around the entrance for a chance to enter. So crowded 
can they become that it is a simple matter to reach 
down and pick them up with your bare hands. 

Needless to say, laws have been passed by Maine and 
other states where smelt occur, to protect the species 
during this time of complete vulnerability. Yet, the 
temptation to pocket a few of these delectable morsels 
for the frying pan is sometimes overwhelming, as an 
old and close friend learned recently to his great embar- 
rassment. It was during a salmon safari with three com- 
panions to one of Maine's finest lakes, and we report 
his account here not only because of its vivid descrip- 
tion of a smelt run, but also because of the human 
conflict of values in which our friend found himself. 
Again, names have been changed or omitted to protect 
both the innocent and the guilty: 

"li was one of those perfect nights, when the sun 
had set clear and the spring peepers had strung up early 


and were in full rhythm. Every once in a while you could 
hear the sustained, mellow note of a common toad be- 
hind the chorus of peepers. 

"We parked the car on a dirt road where a little brook 
went through a culvert about a quarter mile above the 
lake. We then walked down a tote road that was half 
full of logs and which ran parallel to the stream about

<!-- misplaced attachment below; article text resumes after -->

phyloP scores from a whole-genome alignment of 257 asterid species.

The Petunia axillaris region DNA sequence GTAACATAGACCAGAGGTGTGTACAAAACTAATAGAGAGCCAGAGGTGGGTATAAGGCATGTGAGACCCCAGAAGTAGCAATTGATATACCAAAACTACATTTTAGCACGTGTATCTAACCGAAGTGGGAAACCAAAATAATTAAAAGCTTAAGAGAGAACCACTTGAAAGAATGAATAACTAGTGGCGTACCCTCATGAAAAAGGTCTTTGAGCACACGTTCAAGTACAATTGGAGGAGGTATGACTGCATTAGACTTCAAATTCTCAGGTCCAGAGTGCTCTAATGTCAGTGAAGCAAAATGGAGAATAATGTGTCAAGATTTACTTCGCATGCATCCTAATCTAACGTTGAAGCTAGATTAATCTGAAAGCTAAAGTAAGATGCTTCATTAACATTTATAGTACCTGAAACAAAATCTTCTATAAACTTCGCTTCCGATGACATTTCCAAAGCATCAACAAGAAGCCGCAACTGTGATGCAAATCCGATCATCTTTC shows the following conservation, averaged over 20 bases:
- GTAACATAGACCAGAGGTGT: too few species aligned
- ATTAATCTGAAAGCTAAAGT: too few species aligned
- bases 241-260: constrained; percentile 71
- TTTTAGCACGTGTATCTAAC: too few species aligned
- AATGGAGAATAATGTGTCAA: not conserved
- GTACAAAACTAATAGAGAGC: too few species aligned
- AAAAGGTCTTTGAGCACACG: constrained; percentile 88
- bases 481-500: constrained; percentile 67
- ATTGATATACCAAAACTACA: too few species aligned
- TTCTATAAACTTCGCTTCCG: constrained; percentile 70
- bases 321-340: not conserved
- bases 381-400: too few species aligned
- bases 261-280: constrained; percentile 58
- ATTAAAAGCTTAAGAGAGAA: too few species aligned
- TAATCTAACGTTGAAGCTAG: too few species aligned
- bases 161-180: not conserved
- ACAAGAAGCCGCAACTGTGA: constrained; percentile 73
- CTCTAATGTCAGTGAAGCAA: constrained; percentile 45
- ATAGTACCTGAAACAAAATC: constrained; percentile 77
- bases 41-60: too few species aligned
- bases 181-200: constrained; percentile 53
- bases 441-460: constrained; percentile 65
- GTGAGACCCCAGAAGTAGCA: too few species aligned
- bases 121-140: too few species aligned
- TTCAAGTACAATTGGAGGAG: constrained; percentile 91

a hundred feet away. I was glad that I had worn my 
woolen hunting coat, because the temperature was close 
to freezing. I remember buttoning the coat as I walked 
down the tote road. 

"The road opened onto a small sand beach, and there 
was the big lake., somewhat vague under the moonlight 
but with a surface that was as still as molten metal! It 
was one of those dreambook scenes and you paused for 
a minute to take it all in. As we walked toward the 
entrance of the stream it was obvious that the smelt 
were in, because you could both hear and see them 
shower the surface along the shore as they took alarm. 

<f Arriving at the mouth of the brook, we walked up 
about 30 feet to where it was narrow and the water 
flowing, and turned on our flashlight. The little stream 
was packed solid and black with smelt! You couldnt 
see the bottom. They just lay there, undulating slightly 
with the current, layer upon layer and pushing each 
other out onto the banks! I reached down and picked 
up three or four of them in my hand and noticed that 
all but one had rough scales. Obviously these rough ones 
were males. But it was early in the evening and the 
males were flrst as usual. 

"I turned off my flashlight and began to walk up- 
stream, oblivious of my companions and flashing my 


light from time to time into the brook. The scene was 
the same: smelt and more smelt. I became curious at 
this time about the number of eggs that this great mass 
of fish might be laying, so I began to examine the stones 
and gravel on the bottom of the stream. They were 
covered by a solid mass of jelly the adhesive eggs of 
the smelt and the eggs were already layer upon layer 
at this early hour of the run. No wonder some of the 
biologists are thinking about broadening these brooks 
to increase the smelt population. Many of these eggs 
must smother themselves by their sheer mass! 

''Anyway, I walked upstream a little farther and 
noticed that the water was running faster and that 
there were fewer smelt. As you know, they cant take 
the very fast water. So I walked to the car and waited 
for my three companions. They were along in a 

At this point in his account our friend seemed to 
become a bit concerned. He began to frown slightly